Wednesday, June 15, 2005

Our Friends, The Hiring Managers

You have probably read Gretchen Ledgard’s Microsoft Tech Recruiting Blog. I mentioned her blog in a post below. Her most recent entry was a rant about working with Microsoft Managers through the recruiting process. Her blog ended up getting picked up by cnet which caused a bit of heartache for Gretchen. The thing is that this is by far not just an issue for Microsoft. This is an issue for our entire industry. The clients/hiring managers that we work with aren’t immersed in the world of recruiting so we can’t expect them to automatically understand why we don’t have three top candidates to give to them immediately after we receive their job specifications.

It’s our job, as trusted advisors, to work with managers to address the labor market challenges, the realistic outlook for finding their talent and what the process is going to feel like. This is not easy. Most managers are very busy and immersed in creating the revenue—that ultimately pays our salaries. They expect us to do our job so they can do theirs. This is a completely realistic expectation. If you went to Burger King to order a hamburger you wouldn’t want them sitting their explaining why it’s taking so long to get your hamburger—you just want the thing. Part of our job though is to help solve our client’s business problem—that’s having the right talent, in the right place at the right time so our organizations can remain competitive in the market place. It’s our job to solve this, but to solve this we need to involve our hiring managers/clients. The big difference between the Burger King example I used and the recruiting model is that we work for the same organization.

I’m writing this because I had a manager come to me the other day and we discussed what we were doing to find candidates for his role. He had some suggestions and we talked through these. He was non confrontational and mainly wanted to understand why we did certain things and offered some suggestions. The next day he read Gretchen’s blog and came to me and asked if I thought he was being difficult. He wasn’t. He came to me and wanted to be involved. What more can you ask for from a client? This opens the door to talk, to debate, to discuss. This is how problems get solved and both parties can understand the world of the other. Just because things aren’t always happy and peachy doesn’t mean they are bad. People get stressed, there is a labor shortage, we all need more top candidates; this will continue to be a challenge and will most likely become more of a challenge. I think organizations will learn from this. They will learn that finding top talent is as important as selling widgets and eventually will put more resources in finding people. Some organizations get this now and others will be forced to get it as the labor market continues to tighten. Keep the dialogue going though—good or bad!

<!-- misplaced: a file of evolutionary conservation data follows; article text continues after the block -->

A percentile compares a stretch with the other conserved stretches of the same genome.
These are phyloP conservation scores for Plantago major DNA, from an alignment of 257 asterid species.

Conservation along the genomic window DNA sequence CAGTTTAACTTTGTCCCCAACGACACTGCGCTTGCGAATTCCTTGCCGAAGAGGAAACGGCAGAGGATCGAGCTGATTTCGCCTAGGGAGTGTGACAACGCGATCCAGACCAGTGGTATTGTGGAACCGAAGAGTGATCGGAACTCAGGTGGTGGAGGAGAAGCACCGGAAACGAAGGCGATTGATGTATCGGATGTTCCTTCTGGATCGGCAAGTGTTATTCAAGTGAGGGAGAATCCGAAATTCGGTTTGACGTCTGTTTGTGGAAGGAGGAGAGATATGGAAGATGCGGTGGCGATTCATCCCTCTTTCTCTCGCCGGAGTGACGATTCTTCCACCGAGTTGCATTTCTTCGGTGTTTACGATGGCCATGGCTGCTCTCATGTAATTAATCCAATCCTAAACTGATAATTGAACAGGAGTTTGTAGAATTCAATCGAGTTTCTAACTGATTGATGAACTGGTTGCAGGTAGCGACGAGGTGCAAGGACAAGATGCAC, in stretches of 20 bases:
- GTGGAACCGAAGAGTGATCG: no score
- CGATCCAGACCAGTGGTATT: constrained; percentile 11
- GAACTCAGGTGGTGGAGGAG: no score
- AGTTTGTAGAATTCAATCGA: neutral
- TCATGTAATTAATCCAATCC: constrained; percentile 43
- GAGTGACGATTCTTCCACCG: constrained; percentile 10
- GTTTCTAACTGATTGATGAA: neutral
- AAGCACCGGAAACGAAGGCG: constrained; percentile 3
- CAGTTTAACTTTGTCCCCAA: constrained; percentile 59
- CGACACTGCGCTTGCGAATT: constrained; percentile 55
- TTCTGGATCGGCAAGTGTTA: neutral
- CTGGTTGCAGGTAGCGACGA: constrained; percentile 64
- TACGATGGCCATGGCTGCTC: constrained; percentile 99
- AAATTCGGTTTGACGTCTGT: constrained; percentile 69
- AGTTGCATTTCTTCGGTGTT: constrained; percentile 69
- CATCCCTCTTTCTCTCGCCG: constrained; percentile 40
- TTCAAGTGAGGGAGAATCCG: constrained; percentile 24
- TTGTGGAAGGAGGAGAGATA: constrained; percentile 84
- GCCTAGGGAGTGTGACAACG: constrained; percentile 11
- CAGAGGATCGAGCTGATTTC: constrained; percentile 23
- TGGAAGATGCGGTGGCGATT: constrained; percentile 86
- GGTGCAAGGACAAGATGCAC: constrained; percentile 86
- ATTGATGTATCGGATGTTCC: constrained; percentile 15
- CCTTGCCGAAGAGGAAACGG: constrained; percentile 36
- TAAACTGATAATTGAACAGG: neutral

If you are a recruiter and your clients/hiring managers are always happy with you and feel you always have the best talent for them at the right time, can you let the rest of us know where this place is? I have yet to find this utopia in my career.

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